4. Yet despite this lavish government support for education, college tuition in the U.S. is skyrocketing


    Because. More student loans for everyone – and naturally tuition rises to match.

    Roga: I don’t think the “exam” Brock had in mind was any more than a “demonstrate your ability at math, reading, and the like”.

    Not a matter of “passing” or “failing”, but to demonstrate what was or was not learned via those heavily funded and “always improving” schools.

    We already have vague equivalents in the SAT and ACT tests; making the exit exam universal would provide useful information about how terrible a school is – or how good it is.

    If we’re going to have compulsory schooling – and we appear to be completely stuck with it – then a standardized exit-time exam seems to be a useful and not additionally harmful check-up on what the compulsory schools are actually doing.

  5. Whoa there, Roga. You read more into my suggestion than I intended. Who said anything about these national exams being institutionalized through government? I specifically mentioned Consumer Reports and Amazon reviews, didn’t I? No government there.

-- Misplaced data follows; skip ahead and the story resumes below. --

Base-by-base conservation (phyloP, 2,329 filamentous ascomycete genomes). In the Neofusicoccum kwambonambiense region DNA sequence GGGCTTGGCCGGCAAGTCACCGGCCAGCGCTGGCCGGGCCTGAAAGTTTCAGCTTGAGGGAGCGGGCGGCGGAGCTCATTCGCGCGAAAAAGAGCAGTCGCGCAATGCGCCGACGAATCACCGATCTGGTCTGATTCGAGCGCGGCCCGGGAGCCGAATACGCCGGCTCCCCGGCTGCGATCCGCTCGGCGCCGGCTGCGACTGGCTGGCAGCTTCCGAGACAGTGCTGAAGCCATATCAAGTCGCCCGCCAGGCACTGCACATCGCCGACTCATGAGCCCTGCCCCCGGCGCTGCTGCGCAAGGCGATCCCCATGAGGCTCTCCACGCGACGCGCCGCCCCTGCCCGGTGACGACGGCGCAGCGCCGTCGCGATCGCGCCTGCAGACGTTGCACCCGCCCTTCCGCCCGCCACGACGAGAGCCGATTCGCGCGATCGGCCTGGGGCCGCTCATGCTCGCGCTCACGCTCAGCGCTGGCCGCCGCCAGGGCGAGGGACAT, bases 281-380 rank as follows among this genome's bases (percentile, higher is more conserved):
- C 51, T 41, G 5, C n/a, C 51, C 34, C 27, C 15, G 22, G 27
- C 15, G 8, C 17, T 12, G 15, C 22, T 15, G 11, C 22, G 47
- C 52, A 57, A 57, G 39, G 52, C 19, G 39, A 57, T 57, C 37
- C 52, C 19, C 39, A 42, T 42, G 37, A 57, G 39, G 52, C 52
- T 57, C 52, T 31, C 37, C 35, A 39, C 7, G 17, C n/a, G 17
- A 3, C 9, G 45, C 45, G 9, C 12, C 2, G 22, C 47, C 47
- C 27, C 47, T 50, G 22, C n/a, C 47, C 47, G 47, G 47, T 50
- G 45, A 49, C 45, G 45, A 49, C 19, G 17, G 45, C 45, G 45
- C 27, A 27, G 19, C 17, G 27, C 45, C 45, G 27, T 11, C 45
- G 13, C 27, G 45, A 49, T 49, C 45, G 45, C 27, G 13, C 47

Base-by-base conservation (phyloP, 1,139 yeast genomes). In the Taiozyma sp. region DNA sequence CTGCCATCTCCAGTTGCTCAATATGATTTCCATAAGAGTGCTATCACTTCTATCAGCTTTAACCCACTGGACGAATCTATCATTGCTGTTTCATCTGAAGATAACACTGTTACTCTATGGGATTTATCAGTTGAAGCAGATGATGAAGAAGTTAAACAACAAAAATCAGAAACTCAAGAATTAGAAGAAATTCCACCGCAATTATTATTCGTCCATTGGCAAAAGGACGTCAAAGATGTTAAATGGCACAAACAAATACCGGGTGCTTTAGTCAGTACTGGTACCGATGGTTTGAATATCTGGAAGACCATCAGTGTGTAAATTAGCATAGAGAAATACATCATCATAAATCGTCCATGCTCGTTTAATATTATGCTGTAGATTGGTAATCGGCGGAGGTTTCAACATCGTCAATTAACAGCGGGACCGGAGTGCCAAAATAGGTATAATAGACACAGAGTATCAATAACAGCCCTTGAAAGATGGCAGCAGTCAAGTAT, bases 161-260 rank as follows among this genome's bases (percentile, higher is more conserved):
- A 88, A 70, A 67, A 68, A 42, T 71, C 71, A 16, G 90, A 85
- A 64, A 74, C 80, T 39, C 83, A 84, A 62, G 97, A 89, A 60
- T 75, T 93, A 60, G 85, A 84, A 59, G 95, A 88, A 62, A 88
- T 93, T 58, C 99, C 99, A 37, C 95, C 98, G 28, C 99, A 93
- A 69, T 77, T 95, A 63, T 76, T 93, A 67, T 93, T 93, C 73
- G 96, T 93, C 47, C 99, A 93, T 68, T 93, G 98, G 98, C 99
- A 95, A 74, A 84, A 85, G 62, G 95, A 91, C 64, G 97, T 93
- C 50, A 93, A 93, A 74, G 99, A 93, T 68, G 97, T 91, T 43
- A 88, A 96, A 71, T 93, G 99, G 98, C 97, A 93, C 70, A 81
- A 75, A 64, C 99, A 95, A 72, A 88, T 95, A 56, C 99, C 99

All I said was necessary was some sort of standard, whether private or publicly enacted, that would allow the apples to apples comparisons of collegiate results. High school too.

    Sigivald hit is on the head. Take a test to demonstrate you actually know what you’re doing. That’s it. The test can be administered by Kaplan or Princeton Review for all I care.

    And indeed, the results from the test should be very granular. Not an “A”, or a “Pass” but specifically “knows X; does not understand Y.” That sort of feedback would be far more useful to school reformers, students looking to improve, and potential employers or “higher” educators.

  6. Sigivald Says:
    December 27th, 2010 at 10:52 am

    “Despite? Because. “